Tremé, the musical

Lovers of jazz, jazz beyond jazz, jazz before jazz are all watching Treme, right? The HBO series about New Orleans three months after Katrina sets a new standard for celebrating America’s roots music where this should happen — on tv.


It makes no sense to pay for cable (I thought content wants to be free!) but I do it to feed my insatiable appetite for quality narrative. Tremé depicts the foundations and outgrowths of popular music in the U.S. — jazz, blues, funeral brass bands with a second line, Mardi Gras Indian chants, soundtracks for French Quarter strippers, rap with a Crescent City beat. In the first three episodes of this dramatic series produced by the great David Simon and Eric Overmyer, we’ve already been:

He proceeds to teach her the basic F major bass line of “Tipitina,” explaining the song’s mambo beat.
 
Each Treme episode’s soundtrack is available for purchase 
– a smart and generous marketing move, because this music is catchy. And as someone wrote before I could there was more music presented whole — without anyone pontificating about its historical context or social value — in the 80-minute introductory episode (I cheer the series has been extended into a second season) than in the entire 10 hours of Ken Burns’ Jazz

Also, the music is held to a high standard, not dumbed down — it’s one of the Zahn character’s irritating rants that a tiresome handful of New Orleans’ classics are over-promoted, obscuring the depth of its musical resources — so the show’s determined to dip into that treasure trove. So doing, the stylistic array is totally satisfying to the fierce cognescenti as well as those who’ve ever known what it means to miss New Orleans. Dig:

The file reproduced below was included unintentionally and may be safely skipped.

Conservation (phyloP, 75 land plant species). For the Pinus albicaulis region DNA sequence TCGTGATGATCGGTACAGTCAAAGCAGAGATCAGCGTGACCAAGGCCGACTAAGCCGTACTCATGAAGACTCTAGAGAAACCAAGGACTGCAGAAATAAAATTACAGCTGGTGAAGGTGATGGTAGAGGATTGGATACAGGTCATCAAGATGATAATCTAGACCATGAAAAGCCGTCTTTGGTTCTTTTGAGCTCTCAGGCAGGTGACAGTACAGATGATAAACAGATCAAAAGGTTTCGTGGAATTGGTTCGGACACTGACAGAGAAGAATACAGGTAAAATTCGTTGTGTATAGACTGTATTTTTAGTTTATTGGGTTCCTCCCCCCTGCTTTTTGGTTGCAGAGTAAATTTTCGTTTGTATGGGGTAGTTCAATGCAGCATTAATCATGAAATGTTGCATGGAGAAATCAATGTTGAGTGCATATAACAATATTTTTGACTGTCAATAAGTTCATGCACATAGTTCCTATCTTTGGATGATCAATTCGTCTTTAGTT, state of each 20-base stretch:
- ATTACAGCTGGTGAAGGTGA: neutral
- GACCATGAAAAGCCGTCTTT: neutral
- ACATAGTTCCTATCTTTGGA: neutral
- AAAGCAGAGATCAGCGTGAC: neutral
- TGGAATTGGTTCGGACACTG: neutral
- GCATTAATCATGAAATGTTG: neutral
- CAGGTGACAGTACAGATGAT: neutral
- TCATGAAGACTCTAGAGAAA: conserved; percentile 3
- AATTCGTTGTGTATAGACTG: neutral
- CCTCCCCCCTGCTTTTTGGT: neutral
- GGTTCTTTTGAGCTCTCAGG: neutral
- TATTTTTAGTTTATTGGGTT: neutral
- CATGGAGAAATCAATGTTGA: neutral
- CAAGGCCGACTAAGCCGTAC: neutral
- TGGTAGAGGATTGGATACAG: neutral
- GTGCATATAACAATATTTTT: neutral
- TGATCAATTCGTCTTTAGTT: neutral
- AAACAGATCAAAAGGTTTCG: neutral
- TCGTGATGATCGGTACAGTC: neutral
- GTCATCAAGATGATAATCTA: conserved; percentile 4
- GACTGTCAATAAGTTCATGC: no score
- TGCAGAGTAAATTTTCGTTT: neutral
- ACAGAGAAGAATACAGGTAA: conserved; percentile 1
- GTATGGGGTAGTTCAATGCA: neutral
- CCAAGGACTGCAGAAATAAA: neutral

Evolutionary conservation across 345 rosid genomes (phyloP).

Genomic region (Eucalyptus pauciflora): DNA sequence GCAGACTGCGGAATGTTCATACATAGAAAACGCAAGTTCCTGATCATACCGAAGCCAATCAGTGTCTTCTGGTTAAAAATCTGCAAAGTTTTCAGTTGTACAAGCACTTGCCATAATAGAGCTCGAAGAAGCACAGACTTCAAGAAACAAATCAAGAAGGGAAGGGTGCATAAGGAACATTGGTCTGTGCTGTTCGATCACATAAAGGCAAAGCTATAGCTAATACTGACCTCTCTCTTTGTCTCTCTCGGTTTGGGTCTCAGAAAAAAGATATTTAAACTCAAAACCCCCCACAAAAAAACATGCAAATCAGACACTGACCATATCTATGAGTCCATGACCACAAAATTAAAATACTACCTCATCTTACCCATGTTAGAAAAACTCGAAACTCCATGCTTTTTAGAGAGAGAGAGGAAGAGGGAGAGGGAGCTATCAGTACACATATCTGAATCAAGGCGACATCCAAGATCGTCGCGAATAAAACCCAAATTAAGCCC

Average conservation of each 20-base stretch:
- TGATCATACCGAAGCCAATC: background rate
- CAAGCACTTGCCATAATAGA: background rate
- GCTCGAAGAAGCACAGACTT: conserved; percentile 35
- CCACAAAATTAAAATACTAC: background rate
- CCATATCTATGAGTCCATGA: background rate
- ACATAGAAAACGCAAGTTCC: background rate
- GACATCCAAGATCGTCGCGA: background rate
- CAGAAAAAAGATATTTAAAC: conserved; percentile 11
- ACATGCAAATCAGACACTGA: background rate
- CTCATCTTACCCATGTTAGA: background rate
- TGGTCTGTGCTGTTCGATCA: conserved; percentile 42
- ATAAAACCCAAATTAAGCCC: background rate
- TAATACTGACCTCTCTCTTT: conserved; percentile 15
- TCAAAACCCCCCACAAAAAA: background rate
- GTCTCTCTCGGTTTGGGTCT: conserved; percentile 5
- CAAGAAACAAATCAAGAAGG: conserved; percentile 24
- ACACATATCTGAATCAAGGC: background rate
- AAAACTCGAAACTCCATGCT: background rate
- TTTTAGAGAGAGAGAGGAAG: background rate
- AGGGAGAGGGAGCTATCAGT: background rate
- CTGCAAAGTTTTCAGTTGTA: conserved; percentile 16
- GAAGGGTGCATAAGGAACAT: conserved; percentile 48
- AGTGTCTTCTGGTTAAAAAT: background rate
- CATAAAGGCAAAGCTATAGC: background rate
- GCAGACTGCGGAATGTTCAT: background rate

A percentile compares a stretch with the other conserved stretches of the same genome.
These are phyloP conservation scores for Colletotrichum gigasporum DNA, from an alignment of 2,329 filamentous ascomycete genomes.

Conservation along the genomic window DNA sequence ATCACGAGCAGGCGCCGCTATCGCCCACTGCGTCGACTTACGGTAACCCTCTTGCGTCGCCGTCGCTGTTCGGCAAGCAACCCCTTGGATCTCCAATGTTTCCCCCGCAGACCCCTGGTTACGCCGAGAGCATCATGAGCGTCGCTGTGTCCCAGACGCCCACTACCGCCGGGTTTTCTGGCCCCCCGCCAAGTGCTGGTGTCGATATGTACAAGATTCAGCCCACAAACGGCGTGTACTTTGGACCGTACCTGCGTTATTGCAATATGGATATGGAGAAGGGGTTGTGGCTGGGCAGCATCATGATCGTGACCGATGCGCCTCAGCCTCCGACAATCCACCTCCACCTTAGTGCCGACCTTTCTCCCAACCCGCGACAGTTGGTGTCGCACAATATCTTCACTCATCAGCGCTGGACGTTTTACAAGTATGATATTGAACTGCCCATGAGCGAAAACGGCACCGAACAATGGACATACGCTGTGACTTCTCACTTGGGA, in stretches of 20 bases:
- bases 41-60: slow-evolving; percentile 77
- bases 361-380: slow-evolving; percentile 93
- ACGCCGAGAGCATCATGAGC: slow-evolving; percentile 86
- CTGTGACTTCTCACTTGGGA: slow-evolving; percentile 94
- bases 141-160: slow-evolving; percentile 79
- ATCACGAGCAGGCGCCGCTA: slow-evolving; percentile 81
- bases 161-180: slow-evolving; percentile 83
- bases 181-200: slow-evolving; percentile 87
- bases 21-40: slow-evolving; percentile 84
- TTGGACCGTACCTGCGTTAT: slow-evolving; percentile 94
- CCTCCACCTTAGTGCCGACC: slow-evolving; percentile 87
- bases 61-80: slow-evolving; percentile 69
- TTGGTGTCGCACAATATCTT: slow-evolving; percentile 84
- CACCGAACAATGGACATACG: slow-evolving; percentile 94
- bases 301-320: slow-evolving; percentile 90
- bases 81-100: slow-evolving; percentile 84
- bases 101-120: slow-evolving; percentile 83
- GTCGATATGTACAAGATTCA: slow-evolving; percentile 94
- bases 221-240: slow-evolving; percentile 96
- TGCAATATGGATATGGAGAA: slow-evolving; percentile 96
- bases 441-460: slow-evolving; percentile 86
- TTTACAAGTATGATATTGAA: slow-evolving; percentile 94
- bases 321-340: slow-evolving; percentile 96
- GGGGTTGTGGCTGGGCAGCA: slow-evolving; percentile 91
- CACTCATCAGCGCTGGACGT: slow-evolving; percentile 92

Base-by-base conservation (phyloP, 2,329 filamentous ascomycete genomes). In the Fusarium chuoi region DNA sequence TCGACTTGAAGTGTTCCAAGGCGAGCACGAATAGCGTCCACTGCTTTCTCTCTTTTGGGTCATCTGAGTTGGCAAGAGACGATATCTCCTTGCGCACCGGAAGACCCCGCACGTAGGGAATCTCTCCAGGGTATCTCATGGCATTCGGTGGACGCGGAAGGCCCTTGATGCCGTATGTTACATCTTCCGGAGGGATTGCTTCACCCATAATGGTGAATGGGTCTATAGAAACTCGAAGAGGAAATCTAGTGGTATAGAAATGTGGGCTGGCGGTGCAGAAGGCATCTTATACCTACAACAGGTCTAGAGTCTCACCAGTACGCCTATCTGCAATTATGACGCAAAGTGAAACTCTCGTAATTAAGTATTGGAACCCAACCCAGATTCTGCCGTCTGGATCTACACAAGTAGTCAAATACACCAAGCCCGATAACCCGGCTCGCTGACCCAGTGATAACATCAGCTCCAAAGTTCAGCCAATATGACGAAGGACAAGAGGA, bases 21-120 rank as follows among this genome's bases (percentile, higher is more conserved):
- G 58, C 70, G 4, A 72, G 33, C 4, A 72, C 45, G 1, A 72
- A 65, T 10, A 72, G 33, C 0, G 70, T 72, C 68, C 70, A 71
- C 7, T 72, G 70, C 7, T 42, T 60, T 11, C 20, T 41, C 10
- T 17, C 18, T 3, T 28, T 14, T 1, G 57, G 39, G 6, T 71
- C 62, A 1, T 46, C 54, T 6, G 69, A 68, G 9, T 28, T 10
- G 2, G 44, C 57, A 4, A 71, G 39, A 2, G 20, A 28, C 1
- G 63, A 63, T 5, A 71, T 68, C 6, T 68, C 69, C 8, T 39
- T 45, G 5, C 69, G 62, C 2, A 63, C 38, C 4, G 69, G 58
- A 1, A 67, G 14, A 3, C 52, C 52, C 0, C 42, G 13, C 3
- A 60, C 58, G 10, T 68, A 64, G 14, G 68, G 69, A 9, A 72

Louis Prima sings “Buona Sera” lustily while the camera tours the riverfront. Louis Armstrong blows his golden horn on record behind a backyard barbeque. Zahn’s gay neighbors listen to Louis Gottschalk. Everybody has music on in their homes all the time. To top it off, the third episode ended with one of the most remarkable and affecting musical scenes to grace a fiction film in a long, long time: a fervently heart-felt Mardi Gras Indians’ performance of “Indian Red” in a memorial service for a fallen member of a 9th Ward tribe. 
A loose circle of men and a couple of women gather on the curb in front of a hurricane ravaged house. There’s a cry, the beat and shake of a small drum, husky voices falling into chorus. The vocal calls date back some two hundred years, the percussion probably precedes that by an eon, and here’s true-life Big Chief Darryl Montana chanting alongside actor Clarke Peters, who portrays a grim returnee determined to pull his culture back together. Peters’ character ended the series opener with an incandescent dance, wearing his orange- feathered, intricately beaded Carnival costume in the otherwise dark streets of his sodden neighborhood (electricity hasn’t yet been restored). That was a ghostly sequence, but one promising continuity and renewal, not fading grace.

There are many things to like about Treme: the bumptious comedy of Wendell Pierce, knockabout trombonist; the view into New Orleans’ food culture over the shoulder of beautiful Kim Dickens, who struggles to reopen her restaurant; the legacy of racial hierarchies riling hard-bitten saloon owner LaDonna Batiste-Williams, who was once Pierce’s wife; the tough position of the pro bono lawyers, here Melissa Leo trying to trace a missing man; the unvarnished telling of truth to power projected by John Goodman, whose size makes us worry he won’t be around forever.